After spending millions,on international fact-finding trips and marketing jollies, the Cape winelands have failed to secure a base-camp for one of the 32 teams participating in World Cup 2010. As mentioned in a previous post, hosting an international team and its horde of followers and national media brings myriad short and long term benefits to a town or region ?+¦-+???+¦-ú?-¦?+¦-ú?+¦+¦ if it didn’t the Cape winelands would not have spent such a lot of time and money attempting to secure said team, would they?
Tourism bodies around the Cape have been pretty mum about these international teams’ decision to shun the region and see favourites Spain heading to the charming town of Potchefstroom and England heading for Rustenburg. Over 30 days of international TV coverage will propel these towns, as well as others selected as base-camps, into the limelight, something the South African wine industry would surely have appreciated.
So Stellenbosch, Paarl, Franschhoek and Constantia will not share in base-camp limelight. One wine region which is, however, going to benefit hugely is the Langkloof wine region. “Lang” what? Well, this is the area north of the Outeniqua mountains on the Garden Route where grapes are grown and wine is made, albeit on a smaller scale than the Cape. And this region will see three teams set up base-camps between 11 June and 11 July, namely France, Denmark and Japan.
This means over 100,000 international visitors alone, not to mention the whole of France, Denmark and Japan being exposed to the towns of George and Knysna for the duration of the tournament thanks to the glories of television, not to mention the social media tidal wave.
One or two throw-away sentences about the region’s wines, and this means more PR and exposure than a Wosa-sponsored Jumbo of golf-playing wine hacks.
The slight problem is that the Langkloof is not awash with wineries. The most prolific is Goose Wines, a, venture in which local golf icon Retief Goosen has a share, and one which makes some pretty nifty wines from grapes grown on South Africa’s coldest wine, farm.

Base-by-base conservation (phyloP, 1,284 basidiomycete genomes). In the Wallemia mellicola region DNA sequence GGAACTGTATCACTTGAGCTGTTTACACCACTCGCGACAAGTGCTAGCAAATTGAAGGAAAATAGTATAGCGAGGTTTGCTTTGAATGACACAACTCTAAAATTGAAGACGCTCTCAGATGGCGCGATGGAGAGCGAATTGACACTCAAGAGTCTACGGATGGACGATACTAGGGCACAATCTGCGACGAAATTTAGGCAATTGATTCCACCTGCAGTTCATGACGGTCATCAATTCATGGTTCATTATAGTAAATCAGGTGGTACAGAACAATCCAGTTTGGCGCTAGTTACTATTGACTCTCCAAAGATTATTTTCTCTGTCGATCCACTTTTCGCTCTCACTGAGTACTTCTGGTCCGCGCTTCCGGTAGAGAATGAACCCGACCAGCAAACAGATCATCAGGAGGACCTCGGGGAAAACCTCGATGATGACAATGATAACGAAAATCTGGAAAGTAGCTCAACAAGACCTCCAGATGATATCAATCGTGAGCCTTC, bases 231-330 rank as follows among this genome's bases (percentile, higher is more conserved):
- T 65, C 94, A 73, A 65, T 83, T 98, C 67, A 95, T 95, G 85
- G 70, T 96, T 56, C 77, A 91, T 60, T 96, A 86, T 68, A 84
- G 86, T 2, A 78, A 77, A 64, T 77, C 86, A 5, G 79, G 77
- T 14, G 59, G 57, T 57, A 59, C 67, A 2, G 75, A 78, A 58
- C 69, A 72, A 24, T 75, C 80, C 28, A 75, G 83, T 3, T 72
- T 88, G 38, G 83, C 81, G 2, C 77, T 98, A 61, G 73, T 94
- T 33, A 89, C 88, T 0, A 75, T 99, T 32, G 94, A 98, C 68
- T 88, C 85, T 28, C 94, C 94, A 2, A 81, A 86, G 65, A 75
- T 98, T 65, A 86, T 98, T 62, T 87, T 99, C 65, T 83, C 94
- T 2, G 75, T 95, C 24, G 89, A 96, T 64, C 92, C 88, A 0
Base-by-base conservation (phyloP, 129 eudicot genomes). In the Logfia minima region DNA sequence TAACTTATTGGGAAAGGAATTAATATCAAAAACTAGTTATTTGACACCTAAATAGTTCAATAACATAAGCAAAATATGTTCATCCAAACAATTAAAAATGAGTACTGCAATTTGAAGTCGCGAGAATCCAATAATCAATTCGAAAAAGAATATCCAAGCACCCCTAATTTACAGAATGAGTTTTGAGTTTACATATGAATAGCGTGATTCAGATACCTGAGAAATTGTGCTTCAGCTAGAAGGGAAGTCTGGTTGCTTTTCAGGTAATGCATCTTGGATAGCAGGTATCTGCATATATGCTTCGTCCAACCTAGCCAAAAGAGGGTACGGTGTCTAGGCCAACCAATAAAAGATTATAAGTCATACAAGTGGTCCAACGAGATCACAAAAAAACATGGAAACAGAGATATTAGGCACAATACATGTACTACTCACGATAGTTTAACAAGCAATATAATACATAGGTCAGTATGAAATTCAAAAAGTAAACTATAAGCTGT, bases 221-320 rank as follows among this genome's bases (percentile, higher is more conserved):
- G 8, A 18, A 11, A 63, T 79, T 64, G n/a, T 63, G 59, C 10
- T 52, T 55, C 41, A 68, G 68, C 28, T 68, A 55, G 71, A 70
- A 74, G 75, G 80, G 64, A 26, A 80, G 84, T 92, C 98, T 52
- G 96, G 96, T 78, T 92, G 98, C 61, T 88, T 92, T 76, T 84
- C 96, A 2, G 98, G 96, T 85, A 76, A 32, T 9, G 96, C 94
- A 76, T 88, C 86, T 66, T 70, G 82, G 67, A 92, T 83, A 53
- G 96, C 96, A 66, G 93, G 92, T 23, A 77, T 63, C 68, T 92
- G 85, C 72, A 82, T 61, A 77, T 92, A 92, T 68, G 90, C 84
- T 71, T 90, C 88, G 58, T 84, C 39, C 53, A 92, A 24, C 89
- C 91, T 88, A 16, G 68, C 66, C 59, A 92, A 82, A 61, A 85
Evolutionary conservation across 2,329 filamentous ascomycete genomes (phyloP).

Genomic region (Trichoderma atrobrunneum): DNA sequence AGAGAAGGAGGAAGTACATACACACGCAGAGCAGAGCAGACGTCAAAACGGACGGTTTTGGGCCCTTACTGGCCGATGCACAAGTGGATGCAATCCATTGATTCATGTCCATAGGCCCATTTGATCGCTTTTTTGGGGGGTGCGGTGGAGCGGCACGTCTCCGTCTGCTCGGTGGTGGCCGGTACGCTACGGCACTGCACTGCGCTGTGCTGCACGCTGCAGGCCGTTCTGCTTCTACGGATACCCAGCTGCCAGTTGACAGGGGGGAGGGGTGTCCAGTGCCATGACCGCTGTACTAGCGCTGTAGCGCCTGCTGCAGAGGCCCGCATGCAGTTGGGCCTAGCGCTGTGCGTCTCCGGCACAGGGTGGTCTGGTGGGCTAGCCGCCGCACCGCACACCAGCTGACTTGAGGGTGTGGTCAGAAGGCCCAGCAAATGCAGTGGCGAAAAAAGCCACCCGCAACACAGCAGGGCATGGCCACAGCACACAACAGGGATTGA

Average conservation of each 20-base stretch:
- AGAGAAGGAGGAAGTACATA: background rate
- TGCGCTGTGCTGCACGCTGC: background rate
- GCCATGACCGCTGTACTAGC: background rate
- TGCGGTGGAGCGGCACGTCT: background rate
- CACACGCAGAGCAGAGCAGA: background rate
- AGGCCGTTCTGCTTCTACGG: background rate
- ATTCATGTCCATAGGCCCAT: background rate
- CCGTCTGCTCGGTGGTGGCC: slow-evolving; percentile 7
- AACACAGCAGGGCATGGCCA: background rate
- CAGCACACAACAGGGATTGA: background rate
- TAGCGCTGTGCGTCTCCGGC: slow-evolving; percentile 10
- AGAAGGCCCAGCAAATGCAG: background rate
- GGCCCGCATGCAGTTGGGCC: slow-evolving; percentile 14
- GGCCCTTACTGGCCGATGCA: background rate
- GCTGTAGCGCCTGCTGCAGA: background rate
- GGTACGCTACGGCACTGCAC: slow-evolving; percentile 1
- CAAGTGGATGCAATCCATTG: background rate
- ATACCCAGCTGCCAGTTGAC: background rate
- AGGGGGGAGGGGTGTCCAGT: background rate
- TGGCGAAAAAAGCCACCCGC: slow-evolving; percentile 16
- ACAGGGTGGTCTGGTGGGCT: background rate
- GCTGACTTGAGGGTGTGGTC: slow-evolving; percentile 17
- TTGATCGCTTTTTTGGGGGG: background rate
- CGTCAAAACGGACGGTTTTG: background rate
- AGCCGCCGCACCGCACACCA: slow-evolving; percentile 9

Morn+¬ Jonker, partner in Goose Wines, has already made inroads into 2010 preparations and The Goose is going to be wetting many throats setting up camp in the Garden Route come winter.
Especially exciting is that the three countries camping out here ?+¦-+???+¦-ú?-¦?+¦-ú?+¦+¦ France, Denmark and Japan ?+¦-+???+¦-ú?-¦?+¦-ú?+¦+¦ are all wine-loving nations. The experience of the Langkloof wines is sure to provide a high level of emotional take-out, meaning that when the visitors return to their countries of origin they will seek out the wines they enjoyed during their stay. Good for Langkloof, but also for South Africa.
Throw in a couple of hundred million goggling TV viewers seeing the region’s natural beauty and discovering the Garden Route as a wine region, and things are going to go ballistic.
The problem is that Goose Wines is a pretty small set-up and will not be able to carry the cudgel in this huge marketing opportunity for the local wine industry. If I were party to a wine brand in the Cape Winelands, I’d ask why my local tourism bodies stuffed-up by not securing a base-camp. And then I’d look east towards the Garden Route. A piece of that action is to be had.
Enjoyed this article?
Subscribe and never miss a post again.